There’s no doubt that the ancient Romans were master builders. Many temples, roads and aqueducts constructed during Roman times have held up remarkably well, despite the wear-and-tear--in the form of military invasions, tourist mobs and natural disasters such as earthquakes--they’ve had to endure. In particular, geologists and engineers have long been fascinated by Roman harbors, many of which stand almost intact after 2,000 years or more, despite constant pounding by seawater. Now, a team of researchers from Italy and the United States has analyzed a sample of concrete taken from a breakwater in Italy’s Pozzuoli Bay, at the northern tip of the Bay of Naples, which dates back to 37 B.C. Their findings, reported earlier this month in the Journal of the American Ceramic Society and American Mineralogist, may revolutionize modern architecture.

History contains many references to ancient concrete, including in the writings of the famous Roman scholar Pliny the Elder, who lived in the 1st century A.D. and died in the eruption of Mt. Vesuvius in A.D. 79. Pliny wrote that the best maritime concrete was made from volcanic ash found in regions around the Gulf of Naples, especially from near the modern-day town of Pozzuoli. Its virtues became so well-known that ash with similar mineral characteristics–no matter where it was found in the world–has been dubbed pozzolan.

By analyzing the mineral components of the cement taken from the Pozzuoli Bay breakwater at the laboratory of U.C. Berkeley, as well as facilities in Saudi Arabia and Germany, the international team of researchers was able to discover the “secret” to Roman cement’s durability. They found that the Romans made concrete by mixing lime and volcanic rock to form a mortar. To build underwater structures, this mortar and volcanic tuff were packed into wooden forms. The seawater then triggered a chemical reaction, through which water molecules hydrated the lime and reacted with the ash to cement everything together. The resulting calcium-aluminum-silicate-hydrate (C-A-S-H) bond is exceptionally strong.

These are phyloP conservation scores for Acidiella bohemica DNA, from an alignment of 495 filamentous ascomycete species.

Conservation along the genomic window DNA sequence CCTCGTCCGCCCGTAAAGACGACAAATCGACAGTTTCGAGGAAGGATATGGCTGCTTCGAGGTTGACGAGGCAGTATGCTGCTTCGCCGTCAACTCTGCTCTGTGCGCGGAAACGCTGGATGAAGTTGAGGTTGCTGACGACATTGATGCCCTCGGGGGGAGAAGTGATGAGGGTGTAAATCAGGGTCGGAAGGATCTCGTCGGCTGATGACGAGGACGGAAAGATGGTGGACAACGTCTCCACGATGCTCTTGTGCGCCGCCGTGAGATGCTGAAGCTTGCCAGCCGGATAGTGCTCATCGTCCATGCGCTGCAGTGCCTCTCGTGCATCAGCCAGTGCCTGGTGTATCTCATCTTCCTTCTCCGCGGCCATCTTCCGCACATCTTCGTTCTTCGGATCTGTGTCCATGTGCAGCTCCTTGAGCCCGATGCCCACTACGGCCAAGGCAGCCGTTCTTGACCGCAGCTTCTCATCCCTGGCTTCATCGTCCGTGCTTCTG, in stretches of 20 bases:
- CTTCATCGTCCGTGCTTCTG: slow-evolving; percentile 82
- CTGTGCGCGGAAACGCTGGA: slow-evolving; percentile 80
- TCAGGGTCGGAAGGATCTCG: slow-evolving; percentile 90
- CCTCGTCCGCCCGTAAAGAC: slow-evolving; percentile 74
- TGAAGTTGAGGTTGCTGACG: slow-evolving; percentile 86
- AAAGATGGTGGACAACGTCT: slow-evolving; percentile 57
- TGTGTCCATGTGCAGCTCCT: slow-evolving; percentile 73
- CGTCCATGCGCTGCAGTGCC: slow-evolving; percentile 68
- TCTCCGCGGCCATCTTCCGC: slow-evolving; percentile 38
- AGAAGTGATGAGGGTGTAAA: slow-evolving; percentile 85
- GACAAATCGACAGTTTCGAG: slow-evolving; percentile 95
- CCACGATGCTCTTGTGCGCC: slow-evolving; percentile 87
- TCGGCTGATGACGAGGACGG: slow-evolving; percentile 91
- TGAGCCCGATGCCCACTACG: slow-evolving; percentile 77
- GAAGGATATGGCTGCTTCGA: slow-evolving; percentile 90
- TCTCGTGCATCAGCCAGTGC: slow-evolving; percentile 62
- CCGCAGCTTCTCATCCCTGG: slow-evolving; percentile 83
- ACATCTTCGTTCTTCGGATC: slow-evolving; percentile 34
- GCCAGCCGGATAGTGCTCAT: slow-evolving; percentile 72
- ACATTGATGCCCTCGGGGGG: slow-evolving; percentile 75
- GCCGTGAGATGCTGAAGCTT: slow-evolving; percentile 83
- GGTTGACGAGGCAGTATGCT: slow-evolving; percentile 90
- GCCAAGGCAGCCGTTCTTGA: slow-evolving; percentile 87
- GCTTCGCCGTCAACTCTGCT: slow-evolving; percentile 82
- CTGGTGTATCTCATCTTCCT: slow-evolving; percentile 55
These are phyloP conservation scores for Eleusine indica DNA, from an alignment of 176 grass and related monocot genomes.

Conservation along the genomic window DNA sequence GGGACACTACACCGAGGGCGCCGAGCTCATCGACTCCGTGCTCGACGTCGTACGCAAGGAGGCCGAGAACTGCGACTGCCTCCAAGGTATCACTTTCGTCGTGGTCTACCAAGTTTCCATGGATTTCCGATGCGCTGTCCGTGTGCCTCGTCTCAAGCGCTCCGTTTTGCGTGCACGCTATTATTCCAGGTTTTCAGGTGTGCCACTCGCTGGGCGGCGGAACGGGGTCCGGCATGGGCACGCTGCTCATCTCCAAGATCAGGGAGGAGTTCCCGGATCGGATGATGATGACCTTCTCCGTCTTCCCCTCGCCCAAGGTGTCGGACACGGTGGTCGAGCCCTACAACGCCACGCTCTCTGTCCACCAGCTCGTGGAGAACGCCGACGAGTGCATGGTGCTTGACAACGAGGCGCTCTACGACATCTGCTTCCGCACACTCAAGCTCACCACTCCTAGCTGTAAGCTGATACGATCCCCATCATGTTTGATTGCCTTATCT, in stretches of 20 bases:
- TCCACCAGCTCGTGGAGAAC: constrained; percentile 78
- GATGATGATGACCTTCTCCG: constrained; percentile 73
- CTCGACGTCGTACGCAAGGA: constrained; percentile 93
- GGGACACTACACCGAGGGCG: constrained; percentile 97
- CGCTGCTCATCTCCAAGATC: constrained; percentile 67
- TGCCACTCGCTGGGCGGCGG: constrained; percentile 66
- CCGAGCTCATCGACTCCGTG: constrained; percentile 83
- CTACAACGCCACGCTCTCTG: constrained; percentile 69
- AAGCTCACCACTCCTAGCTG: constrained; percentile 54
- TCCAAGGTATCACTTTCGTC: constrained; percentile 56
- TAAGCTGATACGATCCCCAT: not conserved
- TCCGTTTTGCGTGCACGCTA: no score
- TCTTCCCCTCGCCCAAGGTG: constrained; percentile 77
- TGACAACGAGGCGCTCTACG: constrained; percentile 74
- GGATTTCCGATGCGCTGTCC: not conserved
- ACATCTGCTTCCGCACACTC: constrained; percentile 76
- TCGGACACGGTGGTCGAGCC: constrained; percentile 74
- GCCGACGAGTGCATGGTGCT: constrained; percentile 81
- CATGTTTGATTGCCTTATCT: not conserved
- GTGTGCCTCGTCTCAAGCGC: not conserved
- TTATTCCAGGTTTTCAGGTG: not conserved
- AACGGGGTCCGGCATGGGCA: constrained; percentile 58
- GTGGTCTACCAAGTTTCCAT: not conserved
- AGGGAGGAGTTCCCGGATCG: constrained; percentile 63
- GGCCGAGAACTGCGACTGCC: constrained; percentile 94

By comparison, Portland cement (the most common modern concrete blend) lacks the lime-volcanic ash combination, and doesn’t bind well compared with Roman concrete. Portland cement, in use for almost two centuries, tends to wear particularly quickly in seawater, with a service life of less than 50 years. In addition, the production of Portland cement produces a sizable amount of carbon dioxide, one of the most damaging of the so-called greenhouse gases. According to Paulo Monteiro, a professor of civil and environmental engineering at the University of California, Berkeley, and the lead researcher of the team analyzing the Roman concrete, manufacturing the 19 billion tons of Portland cement we use every year “accounts for 7 percent of the carbon dioxide that industry puts into the air.”

In addition to being more durable than Portland cement, argue, Roman concrete also appears to be more sustainable to produce. To manufacture Portland cement, carbon is emitted by the burning fuel used to heat a mix of limestone and clays to 1,450 degrees Celsius (2,642 degrees Fahrenheit) as well as by the heated limestone (calcium carbonate) itself. To make their concrete, Romans used much less lime, and made it from limestone baked at 900 degrees Celsius (1,652 degrees Fahrenheit) or lower, a process that used up much less fuel.

The researchers’ analysis of Roman concrete sheds light on existing modern concrete blends that have been used as more environmentally friendly partial substitutes for Portland cement, such as volcanic ash or fly ash from coal-burning power plants. Monteiro and his colleagues also suggest that adopting materials and production techniques used by the ancient Romans could produce longer-lasting concrete that generates less carbon dioxide. Monteiro estimates that pozzolan, which can be found in many parts of the world, could potentially replace “40 percent of the world’s demand for Portland cement.” If this is the case, ancient Roman builders may be responsible for making a truly revolutionary impact on modern architecture–one massive concrete structure at a time.